In playwright Anna Ziegler’s Washington premiere of her small, tightly structure one-act, “Another Way Home,” no small matters are wrestled down.
With funny moments and plenty of dry, self-deprecating wit, the play, which runs at the Washington DC-JCC’s Theater J through July 17, tools along nicely, but in Ziegler’s deft writer’s hand she filters in life’s biggest and most essential questions — those that ask, “Why are we here?” and “What is our purpose?” That this story plays out in the bucolic wooded setting of a fictional Maine summer camp where two young counselors are coming of age, belies the 21st-century existential underpinnings worked into the dramedy’s bedrock.
As well, the sardonic drama reveals the cracks in the upper-middle class, Upper West Side Nadelman clan: lawyer dad Philip, smothering mom Lillian, overachieving daughter Nora and troubled and over diagnosed son Joseph, or Joey, as he so pointedly prefers.
Ziegler has a knack for capturing the messy private conversations that no one would want heard outside the family. Is Lillian (stalwart Naomi Jacobson in one more turn as a neurotic and overbearing Jewish mother) overprotective in the extreme? What about Phillip — another Theater J regular, Rick Foucheux, as the over extended and demanding dad — whose quick temper causes a near trauma. Or Shayna Blass as too-wise-for-her-years Nora, the younger sister in this troubled family.
Set in the Maine woods of the fictional Camp Kickapoo, “Another Way Home” puts Joey, youthful Chris Stinson, in a fish-out-of-water setting where he behaves as a typical teen: sullen, ungrateful, embarrassed and angry at his parents, who have been trying too hard to insulate their son from life’s toughest challenges and difficulties. A counselor in training, he’s equally at odds with Mike, his near-perfect counselor.
Scenic designer Paige Hathaway’s use of rough-hewn beams that outline a typical camp bunk, enhanced by lighting designer Harold Burgess’s beautifully illuminated sunset of firey oranges and dramatic violets, provide an authentic, rustic feel to the 80-minute evening, as does sound designer Matthew Nielson’s subtle outdoor score of birdsong pre-sunrise. Director Shirley Serotsky’s firm but subtle hand keeps the tightly unwinding conflict on a mostly even course toward its resolution. Ziegler allows each actor, including even-handed Thony Mena as Joey’s head counselor Mike, a revelatory moment in this conflict-filled but ultimately warm-hearted play.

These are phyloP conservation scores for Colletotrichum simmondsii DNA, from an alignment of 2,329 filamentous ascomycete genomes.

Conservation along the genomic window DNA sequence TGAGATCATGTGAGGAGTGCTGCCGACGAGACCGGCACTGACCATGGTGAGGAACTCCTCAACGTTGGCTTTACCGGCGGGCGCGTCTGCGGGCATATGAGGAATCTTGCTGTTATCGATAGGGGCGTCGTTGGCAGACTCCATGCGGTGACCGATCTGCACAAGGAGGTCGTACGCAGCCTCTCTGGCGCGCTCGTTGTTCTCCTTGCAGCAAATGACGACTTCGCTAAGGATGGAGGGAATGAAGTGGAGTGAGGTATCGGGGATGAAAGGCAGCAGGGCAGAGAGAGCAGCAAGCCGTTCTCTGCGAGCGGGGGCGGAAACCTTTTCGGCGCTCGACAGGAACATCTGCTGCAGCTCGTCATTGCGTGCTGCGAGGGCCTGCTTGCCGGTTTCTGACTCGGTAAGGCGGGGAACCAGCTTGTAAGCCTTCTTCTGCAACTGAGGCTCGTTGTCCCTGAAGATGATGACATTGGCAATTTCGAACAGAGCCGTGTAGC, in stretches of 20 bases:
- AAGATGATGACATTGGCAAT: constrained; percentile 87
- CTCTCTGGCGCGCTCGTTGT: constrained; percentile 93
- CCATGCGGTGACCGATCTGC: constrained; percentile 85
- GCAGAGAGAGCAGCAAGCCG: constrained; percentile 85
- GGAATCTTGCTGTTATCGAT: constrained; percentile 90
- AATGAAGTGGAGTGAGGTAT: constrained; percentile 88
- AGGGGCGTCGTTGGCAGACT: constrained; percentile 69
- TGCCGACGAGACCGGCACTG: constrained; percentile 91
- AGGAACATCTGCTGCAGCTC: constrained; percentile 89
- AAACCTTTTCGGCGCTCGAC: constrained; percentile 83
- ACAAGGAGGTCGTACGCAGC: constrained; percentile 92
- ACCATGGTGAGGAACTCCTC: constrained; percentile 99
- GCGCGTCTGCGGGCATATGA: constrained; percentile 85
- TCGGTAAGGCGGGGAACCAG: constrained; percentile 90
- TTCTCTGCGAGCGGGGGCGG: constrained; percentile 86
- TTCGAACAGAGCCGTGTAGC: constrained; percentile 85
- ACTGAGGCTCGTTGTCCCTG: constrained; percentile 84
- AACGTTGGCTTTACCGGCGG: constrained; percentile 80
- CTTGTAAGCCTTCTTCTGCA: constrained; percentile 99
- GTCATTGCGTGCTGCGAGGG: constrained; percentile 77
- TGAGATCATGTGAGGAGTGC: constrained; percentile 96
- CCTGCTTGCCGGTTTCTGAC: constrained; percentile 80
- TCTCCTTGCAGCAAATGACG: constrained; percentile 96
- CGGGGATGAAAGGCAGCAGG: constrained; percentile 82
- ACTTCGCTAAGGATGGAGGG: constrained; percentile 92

Zeigler’s work is no stranger to Theater J or the region. A former creative writing teacher at the Charles E. Smith Jewish Day School in Rockville about a decade ago, her “Photograph 51” was produced by Theater J in 2011. That smartly intellectual play, which dealt with the groundbreaking work of a female scientist in a male-dominated field, was produced this past fall on London’s West End starring Nicole Kidman, and is expected to make its Broadway debut in the fall.
There’s not much that’s specifically Jewish in “Another Way Home,” but in an entirely subtle and non-confrontational way, Zeigler writes — and Serotsky directs — the Nadelmans as culturally Jewish, in that East Coast, bagels-and-New-York-Times way. While the Jewish camping movement dates back to the early 20th century, the fictional Camp Kickapoo could as easily be Jewish as secular. Each of Ziegler’s characters carries deeply held secrets: memories of a simpler time and place for parents Philip and Lillian, easygoing visits to his dad’s office for Joey and, for Nora, a humorously analytical approach to the teen pop icon Taylor Swift’s angsty lyrics. Mike’s story, though, is most touching and instructive for it provides for an unexpected life lesson.
And yet, everything about the Nadelmans’ demeanor — Jacobson’s Lillian with all her neuroses and over indulgent mothering and Foucheux’s comically inept-dad jokes and high-fives for his son — resonates as culturally Jewish. Whether they’re Upper West Side or North Bethesda Jews, the affluence, the overindulgence, the dysfunctionality and the desire to forge idealized familial bonds reads like a 21st-century psychodynamic primer of an American Jewish family adrift. Zeigler has captured a lovely moment in the trajectory of the American Jewish family that deals gently but boldly with the existential struggle against alienation. It’s a sweet, and, yes, even wryly funny look at where American Jews are beyond summer camp.
“Another Way Home,” through July 17, Theater J, 1529 16th St. NW, Washington. Tickets start at $37. Call 202-777-3210 or visit theaterj.org.